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BMC Musculoskelet Disord. 2005 Jun 15;6:31.

Transdermal fentanyl for the treatment of pain caused by osteoarthritis of the knee or hip: an open, multicentre study.

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Centre Hospitalier Universitaire de Rouen, Hôpitaux Rouen, Rouen, France.



This study was designed to evaluate the utility of transdermal fentanyl (TDF, Durogesic) for the treatment of pain due to osteoarthritis (OA) of the knee or hip, which was not adequately controlled by non-opioid analgesics or weak opioids. The second part of the trial, investigating TDF in patients with rheumatoid arthritis (RA) is reported separately.


Current analgesia was optimised during a 1-week run-in. Patients then received 28 days treatment with TDF starting at 25 microg/hr, with the option to increase the dose until adequate pain control was achieved. Metoclopramide was taken during the first week and then as needed.


Of the 159 patients recruited, 75 with OA knee and 44 with OA hip completed the treatment phase, 30 knee and 18 hip patients entered the one-week taper-off phase. The most frequently used maximum dose of TDF was 25 microg/hr. The number of patients with adequate pain control increased during the run-in period from 4% to 27%, and further increased during TDF treatment to 88% on day 28. From baseline to endpoint, there were significant reductions in pain (p < 0.001) and improvements in functioning (p < 0.001) and physical (p < 0.001) and mental (p < 0.05) health. Scores for 'pain right now' decreased significantly within 24 hours of starting TDF treatment. TDF was assessed favourably and 84% of patients would recommend it for OA-related pain. Nausea and vomiting were the most common adverse events (reported by 32% and 26% of patients respectively), despite prophylaxis with metoclopramide, which showed limited efficacy in this setting.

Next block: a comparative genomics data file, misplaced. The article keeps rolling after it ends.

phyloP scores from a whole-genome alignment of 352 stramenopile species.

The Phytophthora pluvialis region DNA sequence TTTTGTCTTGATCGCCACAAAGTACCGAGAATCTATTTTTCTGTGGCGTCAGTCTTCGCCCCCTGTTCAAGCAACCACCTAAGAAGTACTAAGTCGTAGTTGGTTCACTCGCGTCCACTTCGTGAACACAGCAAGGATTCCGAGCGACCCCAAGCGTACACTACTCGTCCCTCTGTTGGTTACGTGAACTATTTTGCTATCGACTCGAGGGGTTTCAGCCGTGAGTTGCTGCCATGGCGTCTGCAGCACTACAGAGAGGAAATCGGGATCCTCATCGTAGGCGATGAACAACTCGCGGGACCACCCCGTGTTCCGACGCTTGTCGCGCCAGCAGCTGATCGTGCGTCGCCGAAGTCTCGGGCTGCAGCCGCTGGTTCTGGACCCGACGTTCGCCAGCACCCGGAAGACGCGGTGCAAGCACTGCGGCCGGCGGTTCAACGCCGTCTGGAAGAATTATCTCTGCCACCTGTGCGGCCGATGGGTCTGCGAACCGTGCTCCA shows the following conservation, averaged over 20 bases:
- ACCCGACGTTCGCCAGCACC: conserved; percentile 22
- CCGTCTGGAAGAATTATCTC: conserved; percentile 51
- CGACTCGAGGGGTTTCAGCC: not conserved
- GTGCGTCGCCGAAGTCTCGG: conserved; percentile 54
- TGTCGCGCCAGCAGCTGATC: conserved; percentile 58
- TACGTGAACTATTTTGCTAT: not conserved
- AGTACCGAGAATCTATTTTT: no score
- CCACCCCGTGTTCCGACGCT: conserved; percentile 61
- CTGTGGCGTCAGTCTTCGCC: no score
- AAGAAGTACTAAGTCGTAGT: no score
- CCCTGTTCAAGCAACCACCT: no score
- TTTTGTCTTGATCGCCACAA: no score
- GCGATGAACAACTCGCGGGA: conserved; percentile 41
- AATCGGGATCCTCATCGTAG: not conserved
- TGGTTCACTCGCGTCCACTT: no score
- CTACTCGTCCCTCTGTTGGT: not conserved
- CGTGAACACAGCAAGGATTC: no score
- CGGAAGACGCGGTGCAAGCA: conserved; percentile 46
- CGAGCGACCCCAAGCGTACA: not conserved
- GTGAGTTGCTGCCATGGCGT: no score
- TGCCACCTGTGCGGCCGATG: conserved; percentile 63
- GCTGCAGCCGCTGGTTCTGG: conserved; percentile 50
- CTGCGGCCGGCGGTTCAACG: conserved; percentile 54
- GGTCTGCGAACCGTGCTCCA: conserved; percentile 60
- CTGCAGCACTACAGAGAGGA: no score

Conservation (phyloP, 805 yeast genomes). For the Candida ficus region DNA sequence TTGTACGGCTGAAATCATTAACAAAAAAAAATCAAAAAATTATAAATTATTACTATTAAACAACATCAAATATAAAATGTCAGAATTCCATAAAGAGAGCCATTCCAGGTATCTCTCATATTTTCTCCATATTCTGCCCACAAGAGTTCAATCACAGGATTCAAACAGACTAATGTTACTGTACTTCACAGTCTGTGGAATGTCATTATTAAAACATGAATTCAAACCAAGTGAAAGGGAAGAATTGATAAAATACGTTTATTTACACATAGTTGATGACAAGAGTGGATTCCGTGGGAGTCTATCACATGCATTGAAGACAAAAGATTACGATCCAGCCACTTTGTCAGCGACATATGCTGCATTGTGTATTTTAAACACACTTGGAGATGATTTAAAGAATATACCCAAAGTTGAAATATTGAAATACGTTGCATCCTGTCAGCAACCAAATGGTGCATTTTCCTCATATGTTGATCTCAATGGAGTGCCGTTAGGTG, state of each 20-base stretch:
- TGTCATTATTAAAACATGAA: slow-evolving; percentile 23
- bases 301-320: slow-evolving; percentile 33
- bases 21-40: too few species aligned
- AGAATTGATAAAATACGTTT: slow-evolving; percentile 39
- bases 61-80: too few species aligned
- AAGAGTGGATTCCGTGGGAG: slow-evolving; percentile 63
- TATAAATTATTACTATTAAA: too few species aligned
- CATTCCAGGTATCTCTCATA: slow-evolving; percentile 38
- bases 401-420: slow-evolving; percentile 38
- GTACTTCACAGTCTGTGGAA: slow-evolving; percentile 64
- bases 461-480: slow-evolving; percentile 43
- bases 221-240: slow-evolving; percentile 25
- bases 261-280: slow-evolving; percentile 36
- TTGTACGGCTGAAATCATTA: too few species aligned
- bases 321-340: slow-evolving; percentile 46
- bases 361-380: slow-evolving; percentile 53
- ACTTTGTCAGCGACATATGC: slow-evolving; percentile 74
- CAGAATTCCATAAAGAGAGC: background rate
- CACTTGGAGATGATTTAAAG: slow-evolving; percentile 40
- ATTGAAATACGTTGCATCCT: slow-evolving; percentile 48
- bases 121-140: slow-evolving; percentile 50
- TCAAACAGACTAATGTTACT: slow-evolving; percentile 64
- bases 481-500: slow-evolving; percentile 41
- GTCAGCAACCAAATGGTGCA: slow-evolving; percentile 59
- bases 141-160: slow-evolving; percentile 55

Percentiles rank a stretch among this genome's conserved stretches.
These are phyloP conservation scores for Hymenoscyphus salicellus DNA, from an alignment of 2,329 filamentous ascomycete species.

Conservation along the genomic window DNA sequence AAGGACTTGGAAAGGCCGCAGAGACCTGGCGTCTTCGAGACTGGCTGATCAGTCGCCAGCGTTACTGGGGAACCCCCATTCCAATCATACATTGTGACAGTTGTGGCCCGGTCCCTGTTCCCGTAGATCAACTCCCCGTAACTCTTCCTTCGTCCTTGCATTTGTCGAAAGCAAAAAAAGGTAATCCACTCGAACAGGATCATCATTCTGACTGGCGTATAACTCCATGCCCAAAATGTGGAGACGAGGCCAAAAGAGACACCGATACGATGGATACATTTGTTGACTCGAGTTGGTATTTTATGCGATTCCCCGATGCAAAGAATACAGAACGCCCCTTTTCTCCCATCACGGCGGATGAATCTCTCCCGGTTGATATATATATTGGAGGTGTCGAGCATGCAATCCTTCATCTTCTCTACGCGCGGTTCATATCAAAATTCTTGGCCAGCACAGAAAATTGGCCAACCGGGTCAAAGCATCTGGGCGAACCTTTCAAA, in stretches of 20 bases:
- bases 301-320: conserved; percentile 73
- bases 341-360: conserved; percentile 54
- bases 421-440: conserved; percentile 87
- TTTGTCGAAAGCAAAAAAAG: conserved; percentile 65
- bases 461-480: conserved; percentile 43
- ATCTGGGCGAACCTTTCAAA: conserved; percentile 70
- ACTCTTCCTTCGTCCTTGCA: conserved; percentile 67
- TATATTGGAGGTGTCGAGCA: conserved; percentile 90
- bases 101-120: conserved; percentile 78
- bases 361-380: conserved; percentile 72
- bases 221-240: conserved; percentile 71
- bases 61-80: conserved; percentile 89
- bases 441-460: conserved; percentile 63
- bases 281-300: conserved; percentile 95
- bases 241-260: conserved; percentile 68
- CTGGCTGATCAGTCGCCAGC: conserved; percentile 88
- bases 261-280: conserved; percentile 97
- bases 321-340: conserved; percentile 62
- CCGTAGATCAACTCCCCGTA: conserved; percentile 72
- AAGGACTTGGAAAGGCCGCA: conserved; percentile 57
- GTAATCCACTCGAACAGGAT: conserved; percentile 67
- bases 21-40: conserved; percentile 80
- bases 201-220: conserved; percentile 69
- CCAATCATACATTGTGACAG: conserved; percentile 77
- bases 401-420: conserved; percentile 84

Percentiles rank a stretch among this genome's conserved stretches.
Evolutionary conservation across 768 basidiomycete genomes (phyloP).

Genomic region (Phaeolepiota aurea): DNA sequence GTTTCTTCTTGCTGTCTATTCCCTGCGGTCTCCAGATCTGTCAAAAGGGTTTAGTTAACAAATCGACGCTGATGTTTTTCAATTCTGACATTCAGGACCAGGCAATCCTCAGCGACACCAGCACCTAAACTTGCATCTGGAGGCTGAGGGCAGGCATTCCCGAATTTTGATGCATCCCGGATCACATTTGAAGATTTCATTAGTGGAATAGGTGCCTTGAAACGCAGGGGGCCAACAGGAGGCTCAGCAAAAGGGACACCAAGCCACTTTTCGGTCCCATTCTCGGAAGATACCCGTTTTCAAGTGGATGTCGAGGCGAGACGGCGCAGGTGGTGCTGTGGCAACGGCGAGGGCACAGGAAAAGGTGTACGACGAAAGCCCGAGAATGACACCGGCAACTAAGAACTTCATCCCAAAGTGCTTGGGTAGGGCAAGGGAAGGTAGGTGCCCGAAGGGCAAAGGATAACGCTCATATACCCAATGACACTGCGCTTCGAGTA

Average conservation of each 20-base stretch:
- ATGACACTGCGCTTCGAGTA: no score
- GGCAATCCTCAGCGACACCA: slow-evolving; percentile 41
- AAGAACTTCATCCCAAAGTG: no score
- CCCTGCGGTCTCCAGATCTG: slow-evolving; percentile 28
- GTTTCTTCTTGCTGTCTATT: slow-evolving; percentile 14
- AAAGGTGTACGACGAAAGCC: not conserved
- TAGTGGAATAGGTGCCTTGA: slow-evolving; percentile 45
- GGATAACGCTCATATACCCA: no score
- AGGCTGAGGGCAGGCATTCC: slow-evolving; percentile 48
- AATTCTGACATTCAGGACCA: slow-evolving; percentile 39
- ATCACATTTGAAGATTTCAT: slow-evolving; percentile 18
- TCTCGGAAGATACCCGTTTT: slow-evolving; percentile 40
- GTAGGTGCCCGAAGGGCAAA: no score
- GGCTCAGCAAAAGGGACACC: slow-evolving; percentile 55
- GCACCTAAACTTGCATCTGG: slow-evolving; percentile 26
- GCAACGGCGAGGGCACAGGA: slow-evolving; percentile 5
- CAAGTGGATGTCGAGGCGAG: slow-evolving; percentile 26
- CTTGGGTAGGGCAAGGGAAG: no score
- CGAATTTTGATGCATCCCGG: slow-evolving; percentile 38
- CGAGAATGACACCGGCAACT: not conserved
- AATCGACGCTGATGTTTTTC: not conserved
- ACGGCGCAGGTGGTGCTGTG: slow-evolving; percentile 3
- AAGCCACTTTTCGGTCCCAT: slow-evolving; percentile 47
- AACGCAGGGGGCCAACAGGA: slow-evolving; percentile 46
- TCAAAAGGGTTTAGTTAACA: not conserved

TDF significantly increased pain control, and improved functioning and quality of life. Metoclopramide appeared to be of limited value in preventing nausea and vomiting; more effective anti-emetic treatment may enable more people to benefit from strong opioids such as TDF. This study suggests that four weeks is a reasonable period to test the benefit of adding TDF to improve pain control in OA patients and that discontinuing therapy in cases of limited benefit creates no major obstacles.

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